Classification and Antioxidant Activities of Mangrove Plants in Weno Island, Micronesia

미크로네시아 웨노섬 서식 망그로브 식물의 분류 및 항산화 활성

  • Chung, Youngjae (Department of Life Science and Biotechnology, Shin Gyeong University) ;
  • Hwang, Jinik (South Sea Environment Research Department, Korea Institute of Ocean Science and Technology) ;
  • Suh, Sung-Suk (South Sea Environment Research Department, Korea Institute of Ocean Science and Technology) ;
  • Park, Mirye (South Sea Environment Research Department, Korea Institute of Ocean Science and Technology) ;
  • Kim, Donggiun (Department of Biological Science, Silla University) ;
  • Park, Jongbum (Department of Biological Science, Silla University) ;
  • Lee, Taek-Kyun (South Sea Environment Research Department, Korea Institute of Ocean Science and Technology)
  • 정영재 (신경대학교 생명공학과) ;
  • 황진익 (한국해양과학기술원 남해특성연구부) ;
  • 서승석 (한국해양과학기술원 남해특성연구부) ;
  • 박미례 (한국해양과학기술원 남해특성연구부) ;
  • 김동균 (신라대학교 생명과학과) ;
  • 박종범 (신라대학교 생명과학과) ;
  • 이택견 (한국해양과학기술원 남해특성연구부)
  • Received : 2014.08.11
  • Accepted : 2014.09.11
  • Published : 2014.09.30


Mangrove plants serve as a sink of heavy metals and contain phenolic compounds at a high level. Therefore, with mangrove plants, recent studies to develop phytoremediation and natural antioxidants have been conducted in the commercial and academic fields. In the present study, six mangroves in Weno Island of Micronesia were investigated for their phylogenetic relationship and antioxidant activities. First, to determine the phylogenetic relationship among them, rbcL (large subunit of ribulose-bisphosphate carboxylase), one of the chloroplast genes, was used as a molecular marker. According to the data, Xylocarpus, Sonneratia and Rhizophora showed close similarity but not Excoecaria. The levels of phenolic compounds in the bark were abundant in R. apiculata and X. granatum, accounting for 1.10 mM/mg, while R. stylosa and S. alba contained the low amounts, representing 0.73 mM/mg and 0.72 mM/mg, respectively (p<0.05). In addition, bark extracts from R. apiculata, X. granatum, X. moluccensis, and E. agallocha had high antioxidant activities through the DPPH radical scavenging activity and ABTS analysis, whereas S. alba showed the lowest activities. These results suggest that the bark of R. apiculata can be used as a good source for the development of natural antioxidants.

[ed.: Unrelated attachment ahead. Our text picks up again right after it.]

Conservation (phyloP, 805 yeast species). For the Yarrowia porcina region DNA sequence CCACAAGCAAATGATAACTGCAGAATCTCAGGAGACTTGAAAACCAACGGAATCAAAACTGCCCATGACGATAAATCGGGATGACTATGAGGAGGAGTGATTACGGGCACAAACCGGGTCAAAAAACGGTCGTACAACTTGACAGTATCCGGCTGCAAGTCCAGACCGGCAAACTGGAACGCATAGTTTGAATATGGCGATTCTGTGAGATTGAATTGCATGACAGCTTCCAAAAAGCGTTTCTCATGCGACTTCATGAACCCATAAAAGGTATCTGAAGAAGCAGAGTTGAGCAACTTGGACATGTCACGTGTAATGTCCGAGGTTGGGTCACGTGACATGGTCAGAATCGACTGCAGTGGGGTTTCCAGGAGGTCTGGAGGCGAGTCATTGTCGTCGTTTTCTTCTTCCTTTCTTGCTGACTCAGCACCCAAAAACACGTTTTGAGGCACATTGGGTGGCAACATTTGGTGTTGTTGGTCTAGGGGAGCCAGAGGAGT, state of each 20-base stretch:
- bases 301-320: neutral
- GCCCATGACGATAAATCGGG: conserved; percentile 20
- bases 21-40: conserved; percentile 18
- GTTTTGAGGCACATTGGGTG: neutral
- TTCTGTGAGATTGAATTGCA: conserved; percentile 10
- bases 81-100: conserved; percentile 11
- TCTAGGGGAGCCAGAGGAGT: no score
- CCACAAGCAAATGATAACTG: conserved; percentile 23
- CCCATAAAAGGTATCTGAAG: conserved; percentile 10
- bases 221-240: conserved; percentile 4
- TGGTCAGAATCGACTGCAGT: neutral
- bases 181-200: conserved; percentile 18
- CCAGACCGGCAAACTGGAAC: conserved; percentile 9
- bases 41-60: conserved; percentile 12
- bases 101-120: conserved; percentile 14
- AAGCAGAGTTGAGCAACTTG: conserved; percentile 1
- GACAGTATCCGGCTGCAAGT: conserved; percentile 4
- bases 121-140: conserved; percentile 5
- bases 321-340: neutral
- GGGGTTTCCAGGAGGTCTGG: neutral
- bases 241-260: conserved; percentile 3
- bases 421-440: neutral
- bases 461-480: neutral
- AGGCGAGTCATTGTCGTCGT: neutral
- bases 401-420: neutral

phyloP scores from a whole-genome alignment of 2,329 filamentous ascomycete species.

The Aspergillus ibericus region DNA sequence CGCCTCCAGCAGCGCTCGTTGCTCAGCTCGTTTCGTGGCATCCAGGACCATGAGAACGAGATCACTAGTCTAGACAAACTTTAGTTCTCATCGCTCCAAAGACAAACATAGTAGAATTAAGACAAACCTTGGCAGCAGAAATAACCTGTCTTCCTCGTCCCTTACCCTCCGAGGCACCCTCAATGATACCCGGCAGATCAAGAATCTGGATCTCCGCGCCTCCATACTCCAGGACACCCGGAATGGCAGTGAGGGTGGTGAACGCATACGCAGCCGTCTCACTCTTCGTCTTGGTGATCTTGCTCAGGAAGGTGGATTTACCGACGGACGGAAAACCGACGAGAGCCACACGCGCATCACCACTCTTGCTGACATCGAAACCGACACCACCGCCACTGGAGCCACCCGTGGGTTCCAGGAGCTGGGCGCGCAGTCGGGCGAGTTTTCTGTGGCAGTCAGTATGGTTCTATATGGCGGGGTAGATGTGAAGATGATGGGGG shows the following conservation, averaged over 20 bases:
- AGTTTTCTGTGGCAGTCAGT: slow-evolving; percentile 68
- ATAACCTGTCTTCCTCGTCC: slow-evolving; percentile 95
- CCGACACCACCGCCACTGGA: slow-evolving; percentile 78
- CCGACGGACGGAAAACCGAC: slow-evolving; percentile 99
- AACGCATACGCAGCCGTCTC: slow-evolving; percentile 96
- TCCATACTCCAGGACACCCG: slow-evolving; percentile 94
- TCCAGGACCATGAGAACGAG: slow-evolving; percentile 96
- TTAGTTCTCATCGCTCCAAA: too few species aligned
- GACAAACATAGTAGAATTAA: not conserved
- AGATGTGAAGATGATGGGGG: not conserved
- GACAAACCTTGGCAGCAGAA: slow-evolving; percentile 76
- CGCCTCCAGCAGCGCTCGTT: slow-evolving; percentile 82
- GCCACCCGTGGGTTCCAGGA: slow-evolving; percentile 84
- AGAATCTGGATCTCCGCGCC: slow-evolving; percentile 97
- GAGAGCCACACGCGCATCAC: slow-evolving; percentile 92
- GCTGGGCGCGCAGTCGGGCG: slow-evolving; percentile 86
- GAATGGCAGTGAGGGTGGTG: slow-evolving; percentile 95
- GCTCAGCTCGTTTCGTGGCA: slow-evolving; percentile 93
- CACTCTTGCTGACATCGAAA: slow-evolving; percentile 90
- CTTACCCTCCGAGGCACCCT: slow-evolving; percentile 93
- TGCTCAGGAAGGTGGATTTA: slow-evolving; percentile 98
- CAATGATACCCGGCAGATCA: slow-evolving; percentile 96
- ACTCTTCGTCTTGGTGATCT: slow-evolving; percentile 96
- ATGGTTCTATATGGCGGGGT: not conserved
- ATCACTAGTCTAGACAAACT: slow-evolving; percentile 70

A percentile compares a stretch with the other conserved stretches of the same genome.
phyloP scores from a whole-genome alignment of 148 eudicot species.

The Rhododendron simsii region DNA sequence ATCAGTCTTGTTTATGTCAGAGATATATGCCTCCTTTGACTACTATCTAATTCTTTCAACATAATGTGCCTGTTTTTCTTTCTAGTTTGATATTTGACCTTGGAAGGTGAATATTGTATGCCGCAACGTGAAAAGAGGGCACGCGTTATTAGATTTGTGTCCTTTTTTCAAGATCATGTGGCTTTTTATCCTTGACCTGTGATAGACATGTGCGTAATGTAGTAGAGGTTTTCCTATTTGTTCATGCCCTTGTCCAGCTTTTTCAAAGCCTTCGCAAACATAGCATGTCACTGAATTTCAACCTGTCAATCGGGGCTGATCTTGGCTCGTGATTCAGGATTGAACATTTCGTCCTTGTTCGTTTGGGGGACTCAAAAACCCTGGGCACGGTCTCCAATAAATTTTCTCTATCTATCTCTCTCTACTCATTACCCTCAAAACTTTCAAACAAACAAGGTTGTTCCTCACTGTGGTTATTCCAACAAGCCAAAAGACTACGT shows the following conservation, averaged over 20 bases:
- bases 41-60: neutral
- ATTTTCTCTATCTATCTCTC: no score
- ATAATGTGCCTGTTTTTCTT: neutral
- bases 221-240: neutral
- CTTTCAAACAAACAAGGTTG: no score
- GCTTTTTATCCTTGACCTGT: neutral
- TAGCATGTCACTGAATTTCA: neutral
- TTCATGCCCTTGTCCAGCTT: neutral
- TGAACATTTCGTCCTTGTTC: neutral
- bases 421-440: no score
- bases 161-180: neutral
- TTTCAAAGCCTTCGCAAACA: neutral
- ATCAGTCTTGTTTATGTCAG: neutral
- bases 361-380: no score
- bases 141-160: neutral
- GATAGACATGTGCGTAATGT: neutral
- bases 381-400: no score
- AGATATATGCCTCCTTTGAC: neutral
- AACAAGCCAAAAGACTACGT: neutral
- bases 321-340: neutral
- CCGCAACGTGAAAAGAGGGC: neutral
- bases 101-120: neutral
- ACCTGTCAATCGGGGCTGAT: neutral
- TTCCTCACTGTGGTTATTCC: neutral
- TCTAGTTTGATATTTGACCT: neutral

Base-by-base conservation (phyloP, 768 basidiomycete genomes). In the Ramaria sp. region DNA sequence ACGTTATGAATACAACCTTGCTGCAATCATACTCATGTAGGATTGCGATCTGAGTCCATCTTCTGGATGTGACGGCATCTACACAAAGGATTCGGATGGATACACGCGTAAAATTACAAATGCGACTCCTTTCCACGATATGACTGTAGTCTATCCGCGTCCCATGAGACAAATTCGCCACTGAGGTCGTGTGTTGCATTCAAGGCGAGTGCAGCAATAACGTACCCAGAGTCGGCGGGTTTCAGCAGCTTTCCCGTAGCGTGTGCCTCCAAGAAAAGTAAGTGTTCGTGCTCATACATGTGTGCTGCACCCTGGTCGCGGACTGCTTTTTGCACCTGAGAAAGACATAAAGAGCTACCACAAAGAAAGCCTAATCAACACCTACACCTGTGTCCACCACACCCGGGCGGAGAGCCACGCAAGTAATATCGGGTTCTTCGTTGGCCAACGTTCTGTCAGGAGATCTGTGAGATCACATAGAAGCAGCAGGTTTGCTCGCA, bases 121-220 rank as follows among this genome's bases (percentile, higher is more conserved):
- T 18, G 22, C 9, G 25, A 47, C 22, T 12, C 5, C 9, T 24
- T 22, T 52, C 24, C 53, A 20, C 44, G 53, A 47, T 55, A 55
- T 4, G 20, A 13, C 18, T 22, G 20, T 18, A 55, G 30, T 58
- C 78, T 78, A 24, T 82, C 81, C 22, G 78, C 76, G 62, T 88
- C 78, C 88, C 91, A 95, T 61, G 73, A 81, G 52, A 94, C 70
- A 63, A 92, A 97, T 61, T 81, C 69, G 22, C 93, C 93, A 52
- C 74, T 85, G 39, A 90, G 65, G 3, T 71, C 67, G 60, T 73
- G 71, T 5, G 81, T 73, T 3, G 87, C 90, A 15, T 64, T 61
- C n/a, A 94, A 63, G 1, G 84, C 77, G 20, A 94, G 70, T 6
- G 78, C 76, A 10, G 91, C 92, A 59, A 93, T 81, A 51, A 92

Supported by : 한국해양과학기술원


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